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Editor's Introduction:

Public Acceptance Of Agricultural Biotechnology

University of Missouri
Welcome to AgBioForum, the online magazine that brings you timely information, expert opinion and research on the social and economic aspects of agricultural biotechnology. Our first issue is devoted to the topic of public acceptance of agro-biotechnology, a topic that produced front-page material long before any commercial product was in sight.

Trends in public attitudes toward agro-biotechnology have been traced and analyzed in many countries around the globe. Over the years, there have been concerns about perceived environmental and food safety risks from the use of biotechnology. There have also been ethical and religious concerns about the right of humans to "interfere" with the order of the natural world or patent life. At the same time, there has been anticipation for increased food and fiber production for a burgeoning world population, reduced pollution, improved food quality and other potential benefits from agro-biotechnology. There should be little doubt that the occasional balance of such perceptions has influenced the public debate on an appropriate regulatory framework for implementing agro-biotechnologies. Similarly, decisions on the relevant regulatory framework have shaped the technology itself and its public acceptance.

Commercial introduction of agro-biotechnology products in the last few years has forced decisions, often amid controversy. In the last two months alone, the European Union (EU) had to decide whether to allow production and importation of certain agro-biotechnology products and how such products should be labeled. Similarly, voters in Switzerland decided in a referendum to not outlaw experimentation with and patenting of biotechnology products. Clearly, such key decisions have determinant effects on where agro-biotechnology products are invented and produced, how they are distributed, what information accompanies them through the food distribution system and who controls the information. Deciding on appropriate policy, therefore, is not only about what safety rules are implemented and how consumer sovereignty is safeguarded but also about how innovation benefits and structural impacts are distributed across regions, countries, sectors, industries and even individual players.

The public debate on the implementation of agro-biotechnology will continue. The EU likely will continue to see more than its share of controversy and overtones. As regulatory policies for agro-biotechnology remain in flux, political posturing and positioning among advocates and opponents will continue. Having decided on a stable regulatory framework does not end the controversy. In the US, the Food and Drug Administration was recently sued by a US environmental and religious coalition for, allegedly, violating religious freedom and endangering public health through its labeling policy. As commercialization of agro-biotechnology has forced decisions upon policy makers and consumers alike, a rational and transparent public debate is essential.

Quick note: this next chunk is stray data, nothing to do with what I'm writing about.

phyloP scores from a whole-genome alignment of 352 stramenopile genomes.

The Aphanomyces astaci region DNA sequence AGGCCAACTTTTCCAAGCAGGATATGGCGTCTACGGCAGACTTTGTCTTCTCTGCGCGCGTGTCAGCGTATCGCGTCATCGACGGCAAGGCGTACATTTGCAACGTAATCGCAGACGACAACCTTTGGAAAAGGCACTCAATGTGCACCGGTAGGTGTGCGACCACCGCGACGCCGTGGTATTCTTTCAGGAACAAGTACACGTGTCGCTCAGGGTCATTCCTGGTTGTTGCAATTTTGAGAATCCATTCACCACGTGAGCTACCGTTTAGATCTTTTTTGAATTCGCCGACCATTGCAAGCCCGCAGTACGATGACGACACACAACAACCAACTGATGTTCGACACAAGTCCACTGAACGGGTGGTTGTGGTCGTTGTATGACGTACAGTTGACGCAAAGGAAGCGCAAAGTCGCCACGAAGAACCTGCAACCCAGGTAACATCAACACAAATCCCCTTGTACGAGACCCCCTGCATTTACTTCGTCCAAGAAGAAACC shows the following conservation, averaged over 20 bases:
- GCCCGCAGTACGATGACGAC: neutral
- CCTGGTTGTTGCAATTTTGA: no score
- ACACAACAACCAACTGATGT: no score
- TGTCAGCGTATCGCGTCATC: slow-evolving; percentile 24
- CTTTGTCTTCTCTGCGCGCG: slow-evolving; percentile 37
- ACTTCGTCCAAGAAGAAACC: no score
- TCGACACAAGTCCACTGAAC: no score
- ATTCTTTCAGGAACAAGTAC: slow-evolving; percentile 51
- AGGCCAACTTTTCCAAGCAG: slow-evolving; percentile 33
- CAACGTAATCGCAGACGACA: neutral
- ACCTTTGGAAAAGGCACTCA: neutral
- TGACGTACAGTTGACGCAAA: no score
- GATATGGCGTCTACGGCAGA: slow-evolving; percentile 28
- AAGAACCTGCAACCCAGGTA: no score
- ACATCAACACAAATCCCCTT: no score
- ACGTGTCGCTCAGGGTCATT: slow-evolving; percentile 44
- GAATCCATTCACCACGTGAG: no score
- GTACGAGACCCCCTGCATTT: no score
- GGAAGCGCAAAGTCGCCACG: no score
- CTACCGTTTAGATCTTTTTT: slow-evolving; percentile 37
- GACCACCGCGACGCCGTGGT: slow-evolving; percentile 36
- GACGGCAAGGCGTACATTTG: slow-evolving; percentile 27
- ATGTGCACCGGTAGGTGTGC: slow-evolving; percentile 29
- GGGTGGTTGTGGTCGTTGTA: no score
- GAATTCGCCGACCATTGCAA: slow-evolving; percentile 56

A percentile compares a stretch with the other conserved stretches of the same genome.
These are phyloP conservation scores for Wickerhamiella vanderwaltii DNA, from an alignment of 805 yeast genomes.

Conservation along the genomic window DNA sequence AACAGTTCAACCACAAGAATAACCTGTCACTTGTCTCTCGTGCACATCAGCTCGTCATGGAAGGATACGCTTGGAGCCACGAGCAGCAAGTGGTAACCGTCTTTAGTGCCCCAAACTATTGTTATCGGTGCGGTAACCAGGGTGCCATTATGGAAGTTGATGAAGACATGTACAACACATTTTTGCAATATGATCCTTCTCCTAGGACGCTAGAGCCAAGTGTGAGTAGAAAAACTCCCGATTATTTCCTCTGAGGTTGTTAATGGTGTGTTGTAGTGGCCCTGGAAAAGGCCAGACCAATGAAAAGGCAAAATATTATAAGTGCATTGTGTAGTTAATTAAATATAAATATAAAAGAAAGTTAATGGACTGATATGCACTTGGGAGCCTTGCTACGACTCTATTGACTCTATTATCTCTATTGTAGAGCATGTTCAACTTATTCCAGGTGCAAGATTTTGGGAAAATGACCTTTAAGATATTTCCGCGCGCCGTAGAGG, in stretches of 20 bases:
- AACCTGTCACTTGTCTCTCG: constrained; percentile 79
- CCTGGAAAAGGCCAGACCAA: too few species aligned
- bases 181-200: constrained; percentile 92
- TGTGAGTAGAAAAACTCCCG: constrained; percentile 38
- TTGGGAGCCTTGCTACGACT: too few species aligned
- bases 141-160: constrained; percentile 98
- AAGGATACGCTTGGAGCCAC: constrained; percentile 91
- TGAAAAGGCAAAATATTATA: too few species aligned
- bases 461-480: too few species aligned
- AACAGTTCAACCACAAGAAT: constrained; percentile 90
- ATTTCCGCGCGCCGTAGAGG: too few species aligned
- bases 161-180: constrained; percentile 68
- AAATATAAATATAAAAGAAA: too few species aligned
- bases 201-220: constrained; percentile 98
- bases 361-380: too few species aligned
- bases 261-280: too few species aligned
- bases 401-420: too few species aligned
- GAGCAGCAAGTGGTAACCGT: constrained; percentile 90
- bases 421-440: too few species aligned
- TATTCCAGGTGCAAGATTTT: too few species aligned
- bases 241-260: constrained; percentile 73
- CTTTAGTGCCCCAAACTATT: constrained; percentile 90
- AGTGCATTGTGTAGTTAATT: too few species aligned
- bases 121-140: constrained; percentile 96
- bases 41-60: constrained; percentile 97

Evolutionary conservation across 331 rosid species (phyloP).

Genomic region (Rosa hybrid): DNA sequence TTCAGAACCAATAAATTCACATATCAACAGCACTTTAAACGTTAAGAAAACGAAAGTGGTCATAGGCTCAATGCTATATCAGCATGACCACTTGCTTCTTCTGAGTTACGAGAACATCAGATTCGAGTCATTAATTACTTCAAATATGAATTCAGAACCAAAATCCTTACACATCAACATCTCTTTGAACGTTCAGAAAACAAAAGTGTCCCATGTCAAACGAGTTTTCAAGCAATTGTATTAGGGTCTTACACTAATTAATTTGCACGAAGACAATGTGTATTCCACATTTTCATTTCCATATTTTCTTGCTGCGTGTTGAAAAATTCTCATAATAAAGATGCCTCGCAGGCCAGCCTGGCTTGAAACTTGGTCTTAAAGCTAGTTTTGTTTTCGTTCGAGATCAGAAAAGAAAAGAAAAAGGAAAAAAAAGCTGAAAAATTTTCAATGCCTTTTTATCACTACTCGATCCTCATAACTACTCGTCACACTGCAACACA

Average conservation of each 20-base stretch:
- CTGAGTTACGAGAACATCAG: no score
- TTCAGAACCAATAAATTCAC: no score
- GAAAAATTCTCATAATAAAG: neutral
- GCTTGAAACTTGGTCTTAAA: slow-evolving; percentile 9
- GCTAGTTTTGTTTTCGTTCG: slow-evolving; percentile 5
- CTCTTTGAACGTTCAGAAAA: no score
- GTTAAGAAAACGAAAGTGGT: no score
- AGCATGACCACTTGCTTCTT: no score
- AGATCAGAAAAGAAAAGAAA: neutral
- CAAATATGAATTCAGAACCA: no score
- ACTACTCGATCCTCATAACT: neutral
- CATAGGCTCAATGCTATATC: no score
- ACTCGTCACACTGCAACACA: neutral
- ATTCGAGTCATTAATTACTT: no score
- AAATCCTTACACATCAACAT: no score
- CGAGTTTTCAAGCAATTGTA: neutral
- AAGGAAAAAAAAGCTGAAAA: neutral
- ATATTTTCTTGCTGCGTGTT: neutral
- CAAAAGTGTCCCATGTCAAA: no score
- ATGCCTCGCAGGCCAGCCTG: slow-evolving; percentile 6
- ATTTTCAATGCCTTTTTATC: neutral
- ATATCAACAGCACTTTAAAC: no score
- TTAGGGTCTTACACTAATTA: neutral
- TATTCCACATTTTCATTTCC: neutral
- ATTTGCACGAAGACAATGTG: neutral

In this issue of AgBioForum, academic and industry experts from the US, Canada and Europe contribute insights to advance the public debate:

  • Hoban and Zechendorf review accumulated empirical evidence on public attitudes towards agro-biotechnology and propose explanations about observed differences across social groups and geographic regions. Their conclusions have significant implications about processes and information that may be necessary for arriving at consensus in different parts of the world.
  • Miller and Chess discuss the emotional dimension of public attitudes and draw conclusions about ways for effectively addressing such a dimension.
  • Caswell, and Phillips and Isaac, discuss various schemes of labeling and their social desirability. Loader and Henson, review the public debate on labeling agro-biotechnology products in the U.K., a country sensitized to food safety issues by the recent BSE crisis.
  • Marshall provides some initial evidence about how consumers have actually responded to labeled agro-biotechnology products offered in the market.
  • Caulder predicts future public attitudes towards agro-biotechnology by drawing parallels between agro-biotechnology and other technologies that are broadly adopted.

Suggested citation: Kalaitzandonakes, Nicholas. (1998). Public acceptance of agricultural biotechnology: Editor's introduction. AgBioForum, 1(1), 1-2. Available on the World Wide Web:

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